In the case decided last week, LUBA had remanded a decision because of what it saw as bias on the part of one of the county commissioners, Peter Huhtala in reviewing an application to site a liquid natural gas (“LNG”) facility.  The commissioner had run for office largely on his opposition to LNG facilities, and the record was replete with his opposition to the concept and to some particular applications.  LUBA looked at that record and found Huhtala disqualified because of his bias.

The Court of Appeals focused on the “matter” before the county commission and the Commission’s role in applying the applicable land-use laws to a discrete set of facts and evidence.  The Court of Appeals was not troubled about the commissioner’s opposition to other aspects of LNG facilities, noting that these were “political predispositions.”  The only actions Huhtala had taken with reference to the pending application did not demonstrate any bias and, therefore, the Court of Appeals found Commissioner Huhtala to not be disqualified on the basis of bias.

Fifth Circuit Deals with Viewpoint Discrimination in Texas License Plate System

state license platesTexas Division, Sons of Confederate Veterans v. Vandergriff, 2014 WL 3558001 (5th Cir.) involved the rejection of Plaintiff’s specialty license plate design application (which includes the Confederate Battle Flag) submitted to Defendants, the Chair and Motor Vehicle Board of Texas. In addition to publicly-issued license plates, Texas allows private vendors to propose plates to the Board and specifically allows nonprofit organizations to propose plate designs.  The Board may deny the design if it “may be offensive to any member of the public.”  The Sons of Confederate Veterans (SCV) had its license plate design rejected because of the association of the Confederate flag with hate and hate groups.  The Federal District Court found the Texas specialty license plate program was a non-public forum, that the denial was content-based rather than viewpoint based, and that the rejection was reasonable under the circumstances, so that a First Amendment violation did not occur.

On review, the Fifth Circuit turned first to jurisdiction, and it had previously denied relief in Henderson v. Stalder, 407 F.3d 351 (5th Cir., 2005), pursuant to the Tax Injunction Act in a case in which pro-choice advocates alleged Louisiana was engaged in allowing pro-life license plates inimical to its views.  The court distinguished Henderson and like cases when the license fees imposed were not a tax, a party (other than a taxpayer) is the plaintiff and the result will be to enrich, rather then to deplete, public coffers.  Here, SCV is not a taxpayer and the result of the litigation, if successful, would raise state revenues.  The Fifth Circuit then proceeded to review the grant of summary judgment by the trial court on a de novo basis.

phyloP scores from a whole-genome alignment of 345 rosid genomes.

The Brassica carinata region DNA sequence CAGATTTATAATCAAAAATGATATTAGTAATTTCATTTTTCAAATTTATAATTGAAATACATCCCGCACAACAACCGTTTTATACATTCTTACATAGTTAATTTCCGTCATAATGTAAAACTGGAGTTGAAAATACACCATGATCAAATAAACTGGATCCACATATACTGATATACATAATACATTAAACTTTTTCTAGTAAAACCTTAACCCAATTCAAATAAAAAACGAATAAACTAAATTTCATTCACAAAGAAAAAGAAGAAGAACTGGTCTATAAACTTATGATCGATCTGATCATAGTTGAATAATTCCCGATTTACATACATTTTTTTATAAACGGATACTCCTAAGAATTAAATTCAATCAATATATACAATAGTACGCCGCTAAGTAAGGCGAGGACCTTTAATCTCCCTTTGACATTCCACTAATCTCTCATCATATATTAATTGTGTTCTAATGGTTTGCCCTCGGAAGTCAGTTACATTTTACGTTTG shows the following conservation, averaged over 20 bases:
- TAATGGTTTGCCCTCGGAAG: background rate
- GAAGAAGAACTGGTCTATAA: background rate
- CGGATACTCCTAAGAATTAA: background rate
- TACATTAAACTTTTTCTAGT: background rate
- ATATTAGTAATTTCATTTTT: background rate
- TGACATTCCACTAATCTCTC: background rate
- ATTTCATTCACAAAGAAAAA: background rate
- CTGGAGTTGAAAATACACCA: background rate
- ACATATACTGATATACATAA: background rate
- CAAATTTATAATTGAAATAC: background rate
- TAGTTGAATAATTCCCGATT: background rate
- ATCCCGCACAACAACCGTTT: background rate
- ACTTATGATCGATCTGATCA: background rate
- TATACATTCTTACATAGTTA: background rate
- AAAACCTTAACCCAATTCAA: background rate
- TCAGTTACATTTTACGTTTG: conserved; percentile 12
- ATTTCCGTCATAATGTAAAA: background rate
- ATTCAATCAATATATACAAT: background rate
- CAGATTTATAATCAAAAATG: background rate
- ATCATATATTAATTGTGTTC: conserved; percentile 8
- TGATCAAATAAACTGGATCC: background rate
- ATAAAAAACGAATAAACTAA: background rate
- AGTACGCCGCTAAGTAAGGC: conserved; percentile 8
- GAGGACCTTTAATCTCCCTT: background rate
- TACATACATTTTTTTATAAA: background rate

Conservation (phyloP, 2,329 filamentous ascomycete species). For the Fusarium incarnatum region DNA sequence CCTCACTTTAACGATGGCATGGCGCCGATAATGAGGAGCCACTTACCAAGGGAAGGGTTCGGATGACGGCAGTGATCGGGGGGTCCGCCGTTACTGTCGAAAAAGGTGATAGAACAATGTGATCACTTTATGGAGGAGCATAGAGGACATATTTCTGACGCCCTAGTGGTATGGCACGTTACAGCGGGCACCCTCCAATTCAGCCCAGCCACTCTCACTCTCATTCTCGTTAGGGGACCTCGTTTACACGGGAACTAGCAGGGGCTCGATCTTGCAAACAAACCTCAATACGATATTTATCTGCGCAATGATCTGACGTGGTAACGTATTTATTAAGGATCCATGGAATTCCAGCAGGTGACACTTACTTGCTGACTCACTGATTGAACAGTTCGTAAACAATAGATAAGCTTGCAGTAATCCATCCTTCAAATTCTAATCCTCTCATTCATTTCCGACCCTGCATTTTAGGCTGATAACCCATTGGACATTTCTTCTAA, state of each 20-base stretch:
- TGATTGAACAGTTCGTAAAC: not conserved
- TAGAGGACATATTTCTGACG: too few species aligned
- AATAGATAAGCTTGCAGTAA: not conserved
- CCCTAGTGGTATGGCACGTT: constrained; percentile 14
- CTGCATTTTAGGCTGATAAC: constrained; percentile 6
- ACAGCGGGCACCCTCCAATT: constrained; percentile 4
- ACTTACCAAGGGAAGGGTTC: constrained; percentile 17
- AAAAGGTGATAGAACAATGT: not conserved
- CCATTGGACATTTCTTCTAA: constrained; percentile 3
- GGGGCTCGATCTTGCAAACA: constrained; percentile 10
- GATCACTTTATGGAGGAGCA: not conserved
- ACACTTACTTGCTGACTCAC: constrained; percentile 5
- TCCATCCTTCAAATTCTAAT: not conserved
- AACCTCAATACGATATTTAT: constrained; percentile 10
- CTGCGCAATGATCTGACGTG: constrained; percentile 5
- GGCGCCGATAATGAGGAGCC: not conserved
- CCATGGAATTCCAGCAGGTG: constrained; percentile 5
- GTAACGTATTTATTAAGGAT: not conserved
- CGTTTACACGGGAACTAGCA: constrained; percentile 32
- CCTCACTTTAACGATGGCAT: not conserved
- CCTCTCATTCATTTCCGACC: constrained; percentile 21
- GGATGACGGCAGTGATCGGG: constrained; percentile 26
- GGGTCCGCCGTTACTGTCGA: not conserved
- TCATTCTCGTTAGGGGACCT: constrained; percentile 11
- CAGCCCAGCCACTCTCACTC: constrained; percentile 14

The court saw the issues on appeal as: whether the speech at issue was public or private and, if private, whether the denial constituted a permissible content-based regulation or impermissible viewpoint discrimination.

The First Amendment does not regulate government speech but prohibits most government regulations of private speech.  The difference between public and private speech is determined whether a reasonable spectator would believe that the government was speaking to them.  In this case, unlike a permanent monument in a park, a license plate is temporary expression and, in this case, open for diverse expressions of viewpoints by the public agency and nonprofits.  Few would classify vanity license plates or the 350 existing specialty plates in Texas as government speech.

Having found the speech to be private, the court turned to whether the action was content, regulation or viewpoint discrimination, the latter of which is “presumptively impermissible” and, in reality, an egregious form of impermissible content discrimination.  SCV argued the views of those offended by the Confederate battle flag is no different then the many number of veterans license plates available in Texas for those who have fought in our country’s wars and the only reason the subject design was rejected was because of the viewpoint it represents.  The First Amendment was designed to protect speech from coercion over its viewpoint.  The standard used in this case “might be offensive to any member of the public” lacks any limiting sideboards and gives unbridled discretion to the Board.  The First Amendment is not met when a public entity suppresses all viewpoints on a particular subject.  A public agency may not shield the public from minority views that might be offensive to some.  Accordingly, the trial court decision was reversed.